It is not a step back, it is a method that keeps your head screwed on straight. This is not about keeping up with the time, it’s about maintaining what can be pieces of legacy code over time across multiple people’s hands and minds. Nothing is worse than checking out a hunk of source that someone has peppered with code written to their own standards instead of those with which it was conceived.


    October 19, 2010 at 6:49 am

  6. Good point, the only time I find this convention barely useful is when using some metaprogramming, to detect if a __get, __set or __call has been called to access an otherwise hidden attribute/method.


    October 19, 2010 at 9:58 am

  7. We use underscores in property naming to identify what we call configuration properties, properties that are intended to be overwritten in subclasses. Only protected properties have this possibility.

    We use these properties often in default view classes that generate HTML, for class and id naming, for example.


    October 19, 2010 at 10:55 am

  8. Underscores should remind to not touch private attributes, but create getter/setter 😉 In fact it claryfies the code, and makes quick review, telling how underscored methods are called in other places.


    October 19, 2010 at 2:27 pm

  9. I hate underscores but I can see why they are still necessary. There are a lot of php developers who use editors like vim that do not offer code completion by default. When scanning through code for method names it is a lot easier to find the public api of a class.

    Then again, there are a lot of non-php developers who use editors like vim and they don’t seem to prefix items with an underscore…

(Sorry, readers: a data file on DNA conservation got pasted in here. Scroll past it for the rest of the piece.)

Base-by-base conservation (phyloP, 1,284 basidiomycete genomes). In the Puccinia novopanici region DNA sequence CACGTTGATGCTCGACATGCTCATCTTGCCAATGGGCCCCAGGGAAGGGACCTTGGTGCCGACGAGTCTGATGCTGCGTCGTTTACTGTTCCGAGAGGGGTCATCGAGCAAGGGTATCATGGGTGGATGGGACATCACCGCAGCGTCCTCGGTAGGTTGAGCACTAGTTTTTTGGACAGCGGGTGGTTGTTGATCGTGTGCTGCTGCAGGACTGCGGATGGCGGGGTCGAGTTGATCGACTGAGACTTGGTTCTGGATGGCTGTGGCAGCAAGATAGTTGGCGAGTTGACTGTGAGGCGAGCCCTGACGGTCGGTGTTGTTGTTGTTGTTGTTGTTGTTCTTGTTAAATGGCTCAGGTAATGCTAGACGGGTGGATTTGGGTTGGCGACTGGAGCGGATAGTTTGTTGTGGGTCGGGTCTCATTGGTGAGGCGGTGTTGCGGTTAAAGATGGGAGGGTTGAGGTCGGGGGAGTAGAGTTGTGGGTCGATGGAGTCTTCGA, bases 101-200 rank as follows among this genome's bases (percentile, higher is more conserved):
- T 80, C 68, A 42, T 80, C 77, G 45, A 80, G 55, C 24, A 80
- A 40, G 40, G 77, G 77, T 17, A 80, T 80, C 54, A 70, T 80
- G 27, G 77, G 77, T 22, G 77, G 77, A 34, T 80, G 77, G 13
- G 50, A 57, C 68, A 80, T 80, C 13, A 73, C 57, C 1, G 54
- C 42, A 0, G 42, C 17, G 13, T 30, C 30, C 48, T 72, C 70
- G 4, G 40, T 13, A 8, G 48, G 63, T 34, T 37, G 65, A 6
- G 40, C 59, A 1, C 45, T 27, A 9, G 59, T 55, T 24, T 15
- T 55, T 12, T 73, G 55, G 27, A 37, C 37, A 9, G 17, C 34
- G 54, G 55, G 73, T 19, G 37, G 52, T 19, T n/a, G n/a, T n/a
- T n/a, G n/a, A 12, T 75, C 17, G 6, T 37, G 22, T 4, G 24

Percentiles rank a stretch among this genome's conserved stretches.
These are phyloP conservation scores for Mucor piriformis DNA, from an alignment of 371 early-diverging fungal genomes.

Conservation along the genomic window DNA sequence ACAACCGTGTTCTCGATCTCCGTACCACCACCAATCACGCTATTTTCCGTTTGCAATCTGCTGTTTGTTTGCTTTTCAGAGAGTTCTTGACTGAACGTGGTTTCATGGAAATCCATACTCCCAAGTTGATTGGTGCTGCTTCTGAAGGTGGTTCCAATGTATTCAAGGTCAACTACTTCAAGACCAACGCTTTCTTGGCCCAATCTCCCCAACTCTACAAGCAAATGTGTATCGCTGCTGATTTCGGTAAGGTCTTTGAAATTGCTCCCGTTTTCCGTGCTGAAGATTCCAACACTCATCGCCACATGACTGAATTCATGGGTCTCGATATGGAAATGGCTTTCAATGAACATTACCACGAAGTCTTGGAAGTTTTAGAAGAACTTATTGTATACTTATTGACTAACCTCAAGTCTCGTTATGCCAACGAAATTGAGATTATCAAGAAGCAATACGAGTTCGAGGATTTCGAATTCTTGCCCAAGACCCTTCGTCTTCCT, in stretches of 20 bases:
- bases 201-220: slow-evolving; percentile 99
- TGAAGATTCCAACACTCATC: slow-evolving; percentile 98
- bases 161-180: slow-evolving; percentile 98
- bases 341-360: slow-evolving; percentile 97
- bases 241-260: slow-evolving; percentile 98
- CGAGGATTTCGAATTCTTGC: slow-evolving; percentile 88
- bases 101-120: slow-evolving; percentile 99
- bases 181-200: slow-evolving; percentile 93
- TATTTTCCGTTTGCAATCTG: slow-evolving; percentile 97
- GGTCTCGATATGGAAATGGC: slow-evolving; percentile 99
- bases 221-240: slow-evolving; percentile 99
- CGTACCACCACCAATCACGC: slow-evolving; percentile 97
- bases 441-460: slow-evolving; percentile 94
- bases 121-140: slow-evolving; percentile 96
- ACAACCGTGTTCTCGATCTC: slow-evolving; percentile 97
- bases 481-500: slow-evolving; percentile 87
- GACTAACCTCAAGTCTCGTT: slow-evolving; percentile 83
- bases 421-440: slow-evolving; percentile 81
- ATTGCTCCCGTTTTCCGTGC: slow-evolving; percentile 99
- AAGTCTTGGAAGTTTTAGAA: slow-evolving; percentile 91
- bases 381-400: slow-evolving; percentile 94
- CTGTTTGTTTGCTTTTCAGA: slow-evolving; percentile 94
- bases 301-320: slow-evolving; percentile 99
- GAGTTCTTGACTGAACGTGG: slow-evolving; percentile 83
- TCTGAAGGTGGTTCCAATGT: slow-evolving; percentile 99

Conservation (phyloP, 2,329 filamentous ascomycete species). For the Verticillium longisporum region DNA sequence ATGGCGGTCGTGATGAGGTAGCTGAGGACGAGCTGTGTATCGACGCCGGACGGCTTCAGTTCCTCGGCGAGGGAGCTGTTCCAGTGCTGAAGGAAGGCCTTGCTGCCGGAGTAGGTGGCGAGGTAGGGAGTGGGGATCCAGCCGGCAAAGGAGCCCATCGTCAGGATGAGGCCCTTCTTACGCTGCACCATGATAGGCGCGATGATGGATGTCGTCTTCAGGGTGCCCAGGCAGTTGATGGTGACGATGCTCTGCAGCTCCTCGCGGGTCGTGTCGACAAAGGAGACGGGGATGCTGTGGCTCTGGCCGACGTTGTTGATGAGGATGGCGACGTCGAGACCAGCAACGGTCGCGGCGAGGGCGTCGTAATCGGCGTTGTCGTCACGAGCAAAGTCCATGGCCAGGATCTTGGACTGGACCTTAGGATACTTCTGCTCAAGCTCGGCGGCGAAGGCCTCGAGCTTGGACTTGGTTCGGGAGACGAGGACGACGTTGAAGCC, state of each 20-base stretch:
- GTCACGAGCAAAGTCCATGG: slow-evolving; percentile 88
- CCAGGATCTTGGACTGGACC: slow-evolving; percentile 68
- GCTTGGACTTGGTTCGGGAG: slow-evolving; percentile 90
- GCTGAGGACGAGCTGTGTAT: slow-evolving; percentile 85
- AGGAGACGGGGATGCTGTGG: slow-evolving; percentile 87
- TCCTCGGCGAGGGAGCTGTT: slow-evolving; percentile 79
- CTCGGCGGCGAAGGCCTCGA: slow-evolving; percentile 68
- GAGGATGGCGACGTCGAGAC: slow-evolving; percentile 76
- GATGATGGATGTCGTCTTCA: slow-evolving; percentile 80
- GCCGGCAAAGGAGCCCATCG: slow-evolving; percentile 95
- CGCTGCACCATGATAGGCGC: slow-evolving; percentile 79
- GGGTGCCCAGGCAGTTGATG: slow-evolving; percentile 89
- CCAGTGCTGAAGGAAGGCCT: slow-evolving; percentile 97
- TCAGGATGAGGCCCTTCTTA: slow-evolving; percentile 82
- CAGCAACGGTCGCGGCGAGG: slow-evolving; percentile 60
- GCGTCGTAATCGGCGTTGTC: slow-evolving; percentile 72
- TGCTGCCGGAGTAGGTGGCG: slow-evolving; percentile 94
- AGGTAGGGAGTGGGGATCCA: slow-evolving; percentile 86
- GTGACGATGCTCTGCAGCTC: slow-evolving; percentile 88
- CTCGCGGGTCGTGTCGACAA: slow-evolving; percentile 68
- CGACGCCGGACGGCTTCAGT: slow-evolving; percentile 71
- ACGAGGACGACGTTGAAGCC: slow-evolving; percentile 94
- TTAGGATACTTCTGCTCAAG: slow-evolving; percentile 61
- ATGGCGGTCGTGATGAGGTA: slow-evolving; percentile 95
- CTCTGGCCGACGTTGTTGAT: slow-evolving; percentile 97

Josh Johnston

    October 19, 2010 at 3:19 pm

  10. […] Today, PHPDeveloper.org referred to a post by Leszek Stachowski about underscore prefixes on non-public class elements. […]

  11. If you are aspiring for Java-style coding in PHP, then you squarely hit the definition of cargo cult software engineering.

    PHP5 is not a thouroughly object-oriented language by any measurement. Python is. And Python uses underscores in lieu of access modifiers. And imagine that, it worked out well. You only need syntactic sugar like “private” and “protected” if you are SIMULATING Java. It doesn’t help that you’ll get access violations at runtime instead of at compile time like with Java. And lastly you really should have a factual use case beyond defensive/paranoid coding and the encapsulation buzzword.


    October 19, 2010 at 6:59 pm

    • Just as you wrote, python uses it in lieu of access modifiers, so you don’t mix those two things. An underscore doesn’t automatically imply a private access in PHP, so I think you don’t have the point here.

      I agree that PHP5 is not a thoroughly OO language, but if it does offer this paradigm, why don’t follow the best examples which (for example of course) Java has to offer? Especially regarding all the effort that PHP language creators have made and how is OO currently implemented.


      November 5, 2010 at 7:21 pm

  12. shouldn’t the editor you use *dynamically* provide hints about the status of that function/method, instead of hardcoding that status in the name of the function, as the status could change (and then you have to change the name everywhere it is used!)?

    à la “:before” and “:after” css rules.

    pure text editor (B&W screen): underscore prefix *dynamically* inserted for private (but not selectable for copy-paste and so on)

    graphical editor: red/bold for private, orange/italic for protected, green/normal text for public, or a little trafficlight, or …

    it then ables you to distinguish between content (the code) and presentation (hints about status).


    October 20, 2010 at 7:50 am

  13. […] Horde Coding Standards (via web developer’s blog) […]